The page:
“We’ve been looking for everything, and we’ve found nothing!”
So now I’ve got that out of my system, I suppose we should probably take a little time to figure out what the hell is going on in this mess of a television show.
The way I understand it, there’s a whole extra cast of characters in the 1841 Parallel Time storyline that lived 160 years ago, and they’re way more important than the characters that we actually see. The 1680 characters cheated and murdered and loved and cursed each other, in such a consequential way that the clowns who are currently walking the halls of Collinwood don’t get to have lives and motivations and personalities of their own; they’re just following the paths set down for them by the distinguished dead.
At this point, we’ve heard a lot about Brutus Collins, the head of the Collins family back in the day, and there’s a very angry woman who possesses Melanie sometimes, and we’ve also heard the name James Forsythe, for all the good that does us.
Let’s review the case. Last week, while adopted dimbulb Melanie Collins was possessed or dying of the plague or whatever, she started emitting the not-really-clues type of clues that Dark Shadows uses whenever they have something generally in mind, but want to buy a little more time to get there. You can always tell when it’s one of those scenes because the ghosts use a lot of unheralded pronouns: she’s dead, he’s coming, we tried to stop them, and so on.
These sequences can get frustrating, because they don’t reflect well on the intelligence of the spirit trying to break through. It’s not like they’re limited to 280 characters. Sometimes they even have whole conversations with human beings who are specifically asking them to explain who and what they’re talking about, and they just keep on sending out incomplete answers.
This is how it works:
Melanie: I never thought he would find out. I only wanted to help him. Oh, why did he do it? Why? We were so happy for a time. We meant no harm. But, life is wrong. No, right! To have, to be happy! Please! Please! Oh!
Julia: It’s all right, it’s all right, dear, you’ll be all right.
Melanie: Wrong! Why? No! So happy once! No! Please! No! No! No, Brutus! No! No!
Julia: Brutus? Brutus Collins?
Melanie: Brutus Collins! Yes! No! No! NO! NO! NO!
Julia: Are you talking to Brutus Collins now, or are you talking to me? Are you answering my question? You did mention Brutus Collins!
Melanie: Brutus Collins! Oh!
Julia: You’re not Melanie anymore, are you? But who are you? Tell me! Please, please tell me!
Melanie: Where is he?
Julia: James who?
Melanie: James Forsythe!
Julia: Who is James Forsythe?
Melanie: He’s dead!
Julia: What happened to him?
Melanie: He killed him!
Julia: Who killed him?
Melanie: He! He! He! He! He! He!
So I don’t know what Melanie thinks is so funny, but that’s the most aggravating conversation that Julia’s had this week, and she lives in a house with Morgan and Catherine. I mean, what is with the knock-knock joke? James, James who, James Forsythe, who is James Forsythe, he’s dead. I don’t get it.
And like I said, she had plenty of time to explain who killed who; in fact, she’s had a hundred and sixty years to prepare, and she has not used that time productively.
So that little mystery just kind of settled onto the floor and sat there, refusing all nourishment, until yesterday’s episode when junior mentalist Carrie Stokes came by with a letter that she found in an old, dusty book in the basement of the haunted cottage where she lives. The letter was addressed to James Forsythe, so Carrie decided to bring it to Collinwood immediately, because she is made of incremental plot points.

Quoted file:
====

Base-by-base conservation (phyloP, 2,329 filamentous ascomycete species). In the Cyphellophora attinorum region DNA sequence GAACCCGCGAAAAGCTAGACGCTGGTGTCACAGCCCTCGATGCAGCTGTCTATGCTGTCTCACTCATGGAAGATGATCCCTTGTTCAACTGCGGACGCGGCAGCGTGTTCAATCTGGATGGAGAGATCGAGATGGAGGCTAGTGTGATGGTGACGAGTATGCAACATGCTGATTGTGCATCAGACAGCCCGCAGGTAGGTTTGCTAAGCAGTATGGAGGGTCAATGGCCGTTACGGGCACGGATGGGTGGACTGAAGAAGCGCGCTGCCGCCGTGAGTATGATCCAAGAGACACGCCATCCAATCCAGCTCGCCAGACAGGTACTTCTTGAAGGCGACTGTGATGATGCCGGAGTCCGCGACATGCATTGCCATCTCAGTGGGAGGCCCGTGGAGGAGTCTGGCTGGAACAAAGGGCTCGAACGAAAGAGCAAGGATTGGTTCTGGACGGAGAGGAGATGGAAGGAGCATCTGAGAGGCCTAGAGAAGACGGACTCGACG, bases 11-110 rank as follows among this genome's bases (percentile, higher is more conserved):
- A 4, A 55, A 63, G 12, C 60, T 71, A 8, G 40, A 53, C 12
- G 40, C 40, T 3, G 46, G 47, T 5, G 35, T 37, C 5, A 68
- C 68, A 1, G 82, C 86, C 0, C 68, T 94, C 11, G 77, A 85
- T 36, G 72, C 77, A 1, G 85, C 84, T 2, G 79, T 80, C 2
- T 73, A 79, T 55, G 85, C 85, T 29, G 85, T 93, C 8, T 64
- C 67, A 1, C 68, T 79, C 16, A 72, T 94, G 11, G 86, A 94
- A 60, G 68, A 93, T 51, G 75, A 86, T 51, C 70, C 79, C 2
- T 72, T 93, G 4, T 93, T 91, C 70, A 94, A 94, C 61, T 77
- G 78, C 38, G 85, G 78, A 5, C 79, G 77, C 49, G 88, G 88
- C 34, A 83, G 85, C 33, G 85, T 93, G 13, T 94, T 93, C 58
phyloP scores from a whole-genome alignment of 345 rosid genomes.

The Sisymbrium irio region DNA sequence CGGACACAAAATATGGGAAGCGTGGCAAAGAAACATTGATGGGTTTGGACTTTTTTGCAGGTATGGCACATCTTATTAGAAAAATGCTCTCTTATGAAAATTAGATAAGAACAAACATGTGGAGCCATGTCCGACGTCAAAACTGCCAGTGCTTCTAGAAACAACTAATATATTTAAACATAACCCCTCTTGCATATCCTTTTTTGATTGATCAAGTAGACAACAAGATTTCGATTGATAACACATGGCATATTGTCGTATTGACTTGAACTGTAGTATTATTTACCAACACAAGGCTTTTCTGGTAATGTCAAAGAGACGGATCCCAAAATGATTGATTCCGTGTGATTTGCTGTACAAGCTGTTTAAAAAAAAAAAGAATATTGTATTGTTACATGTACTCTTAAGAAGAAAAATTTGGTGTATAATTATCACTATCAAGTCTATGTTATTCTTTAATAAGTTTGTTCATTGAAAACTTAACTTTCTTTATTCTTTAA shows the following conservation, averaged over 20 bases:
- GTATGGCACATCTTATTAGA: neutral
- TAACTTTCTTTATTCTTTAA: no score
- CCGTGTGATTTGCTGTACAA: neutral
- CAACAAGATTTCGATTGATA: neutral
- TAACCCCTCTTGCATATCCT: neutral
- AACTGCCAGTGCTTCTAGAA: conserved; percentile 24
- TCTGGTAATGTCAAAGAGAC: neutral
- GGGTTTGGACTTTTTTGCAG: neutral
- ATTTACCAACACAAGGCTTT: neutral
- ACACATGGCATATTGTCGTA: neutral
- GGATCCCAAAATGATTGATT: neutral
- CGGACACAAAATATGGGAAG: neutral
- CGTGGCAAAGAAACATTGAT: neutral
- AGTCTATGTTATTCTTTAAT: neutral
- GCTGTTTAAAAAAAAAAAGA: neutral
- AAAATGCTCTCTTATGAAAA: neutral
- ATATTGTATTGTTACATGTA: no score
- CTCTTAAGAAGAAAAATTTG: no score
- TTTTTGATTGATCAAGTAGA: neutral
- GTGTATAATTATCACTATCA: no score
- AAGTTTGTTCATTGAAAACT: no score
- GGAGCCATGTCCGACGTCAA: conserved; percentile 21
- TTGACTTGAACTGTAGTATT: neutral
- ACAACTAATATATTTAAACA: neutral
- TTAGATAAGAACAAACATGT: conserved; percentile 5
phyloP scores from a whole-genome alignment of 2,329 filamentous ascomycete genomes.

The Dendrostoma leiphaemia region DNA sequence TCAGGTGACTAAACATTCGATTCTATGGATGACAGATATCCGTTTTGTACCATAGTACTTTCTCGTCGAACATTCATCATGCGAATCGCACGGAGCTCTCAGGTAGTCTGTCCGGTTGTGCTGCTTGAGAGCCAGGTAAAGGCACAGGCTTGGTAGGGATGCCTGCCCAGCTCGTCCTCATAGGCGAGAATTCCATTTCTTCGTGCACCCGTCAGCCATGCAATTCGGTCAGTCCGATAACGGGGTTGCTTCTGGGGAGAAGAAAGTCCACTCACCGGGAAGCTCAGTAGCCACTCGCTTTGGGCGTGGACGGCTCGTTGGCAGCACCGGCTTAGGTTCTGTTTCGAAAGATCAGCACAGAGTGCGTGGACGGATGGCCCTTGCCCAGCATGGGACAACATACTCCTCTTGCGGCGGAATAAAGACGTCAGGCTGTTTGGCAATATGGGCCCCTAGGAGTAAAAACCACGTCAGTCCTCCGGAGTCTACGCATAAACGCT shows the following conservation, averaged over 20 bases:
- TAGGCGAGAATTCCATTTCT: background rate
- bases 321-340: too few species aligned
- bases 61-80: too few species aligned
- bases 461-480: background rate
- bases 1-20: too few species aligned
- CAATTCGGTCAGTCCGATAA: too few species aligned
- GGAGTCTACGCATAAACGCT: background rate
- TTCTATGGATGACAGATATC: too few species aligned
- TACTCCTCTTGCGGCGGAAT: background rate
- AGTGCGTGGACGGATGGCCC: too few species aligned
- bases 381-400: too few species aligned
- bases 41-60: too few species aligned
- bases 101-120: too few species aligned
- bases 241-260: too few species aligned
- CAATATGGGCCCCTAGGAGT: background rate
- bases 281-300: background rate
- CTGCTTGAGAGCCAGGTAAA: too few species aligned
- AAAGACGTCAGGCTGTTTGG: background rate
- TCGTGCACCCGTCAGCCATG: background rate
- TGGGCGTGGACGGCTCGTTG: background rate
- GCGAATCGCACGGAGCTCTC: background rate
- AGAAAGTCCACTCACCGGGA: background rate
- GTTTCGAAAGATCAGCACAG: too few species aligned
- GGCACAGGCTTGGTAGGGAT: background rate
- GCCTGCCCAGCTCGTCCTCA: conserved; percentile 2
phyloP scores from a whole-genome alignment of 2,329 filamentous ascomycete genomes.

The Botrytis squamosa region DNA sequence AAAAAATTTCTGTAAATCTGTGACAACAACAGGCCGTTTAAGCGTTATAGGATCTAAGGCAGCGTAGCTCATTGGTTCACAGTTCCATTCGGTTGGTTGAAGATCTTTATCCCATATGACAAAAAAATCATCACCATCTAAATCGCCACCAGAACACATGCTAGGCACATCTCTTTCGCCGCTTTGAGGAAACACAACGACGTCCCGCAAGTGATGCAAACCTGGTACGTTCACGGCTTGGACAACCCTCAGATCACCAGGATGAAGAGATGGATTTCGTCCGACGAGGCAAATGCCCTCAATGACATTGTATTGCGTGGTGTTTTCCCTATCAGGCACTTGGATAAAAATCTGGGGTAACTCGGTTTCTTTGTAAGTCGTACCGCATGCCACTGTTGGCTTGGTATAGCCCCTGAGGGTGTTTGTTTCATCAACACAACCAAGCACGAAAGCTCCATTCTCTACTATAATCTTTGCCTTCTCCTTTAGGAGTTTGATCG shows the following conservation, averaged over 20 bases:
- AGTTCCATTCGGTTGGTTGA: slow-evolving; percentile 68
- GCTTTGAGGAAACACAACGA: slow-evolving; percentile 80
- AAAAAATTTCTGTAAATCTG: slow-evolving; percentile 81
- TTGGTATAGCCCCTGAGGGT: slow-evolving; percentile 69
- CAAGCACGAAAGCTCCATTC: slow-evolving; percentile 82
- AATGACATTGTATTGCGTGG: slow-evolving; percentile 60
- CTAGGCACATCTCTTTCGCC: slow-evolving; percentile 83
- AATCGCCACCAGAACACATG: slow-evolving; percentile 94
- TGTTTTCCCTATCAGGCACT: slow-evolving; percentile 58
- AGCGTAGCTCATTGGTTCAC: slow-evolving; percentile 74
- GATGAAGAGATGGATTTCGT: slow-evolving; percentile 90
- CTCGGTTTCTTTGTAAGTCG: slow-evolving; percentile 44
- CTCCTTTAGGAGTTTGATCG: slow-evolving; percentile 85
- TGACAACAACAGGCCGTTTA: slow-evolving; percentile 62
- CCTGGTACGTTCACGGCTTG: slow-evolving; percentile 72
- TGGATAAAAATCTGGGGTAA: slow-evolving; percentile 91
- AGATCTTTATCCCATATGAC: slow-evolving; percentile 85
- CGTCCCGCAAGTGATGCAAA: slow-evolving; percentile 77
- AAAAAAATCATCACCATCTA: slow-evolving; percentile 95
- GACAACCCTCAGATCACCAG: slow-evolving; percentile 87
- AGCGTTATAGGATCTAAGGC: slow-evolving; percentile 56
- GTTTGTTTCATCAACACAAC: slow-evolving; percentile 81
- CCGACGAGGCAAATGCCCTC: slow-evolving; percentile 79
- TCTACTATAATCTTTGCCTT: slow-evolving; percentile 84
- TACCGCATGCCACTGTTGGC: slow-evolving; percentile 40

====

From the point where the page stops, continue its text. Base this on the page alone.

She delivers the letter to Morgan, who reads:
I am so desperate to see you again. I shall try to get to the cottage this evening, but I anticipate difficulty. For I fear he may have finally become suspicious. If it becomes impossible, know that I shall be with you in spirit, and that I love you with all my heart. A.
And then the lights go out and the chandelier starts swinging, and Carrie feels a cold hand brush against her cheek, and then the letter just bursts into flames all by itself. It’s not clear why the anger ghost wanted to destroy the letter after Morgan read it rather than before, but I’m starting to come to the opinion that these ghosts are not very bright.
In fact, the only reason why the current Collinses are still being actively bedeviled by these numbskulls is that they’re even stupider than the ghosts. They proceed to stand around for a couple episodes asking themselves who “A” could possibly be, and they know perfectly well that Brutus Collins’ wife was named Amanda. I mean, I get that some details of the 1680 unpleasantness have been lost in the intervening, but this family has been talking about Brutus Collins for literally their entire lives, and they seem immune to information.
So that brings us to the basement of the cottage, where Morgan and Quentin are grabbing handfuls of random paper, shuffling them around and throwing them on the floor. This is not a very thorough search, and Morgan is making it worse by complaining about it.
“How long have we been here?” Morgan says petulantly, slamming some vintage correspondence down on a desk.
“Stop asking and keep looking,” his brother says.
“We have been looking!” Morgan cries, which doesn’t do anybody any good.
He starts moodily rummaging through the current stack of trivial paperwork. “The only thing we’ve found is bits and pieces of the Collins family for the last half-century. Dance programs, letters, fans… We’ve been looking for everything, and we’ve found nothing!” Now I want to see the dance programs.
Quentin finally says, “Oh, maybe you’re right,” which is an obvious cue for the inevitable wait-a-minute-what’s-this.
“Wait a minute!” Morgan says.”What is this?” He picks up a ledger, and reads the inscription on the cover: “Begun this Year of Our Lord 1678, by James Forsythe of the Massachusetts Bay Colony, in hopes of prospering.”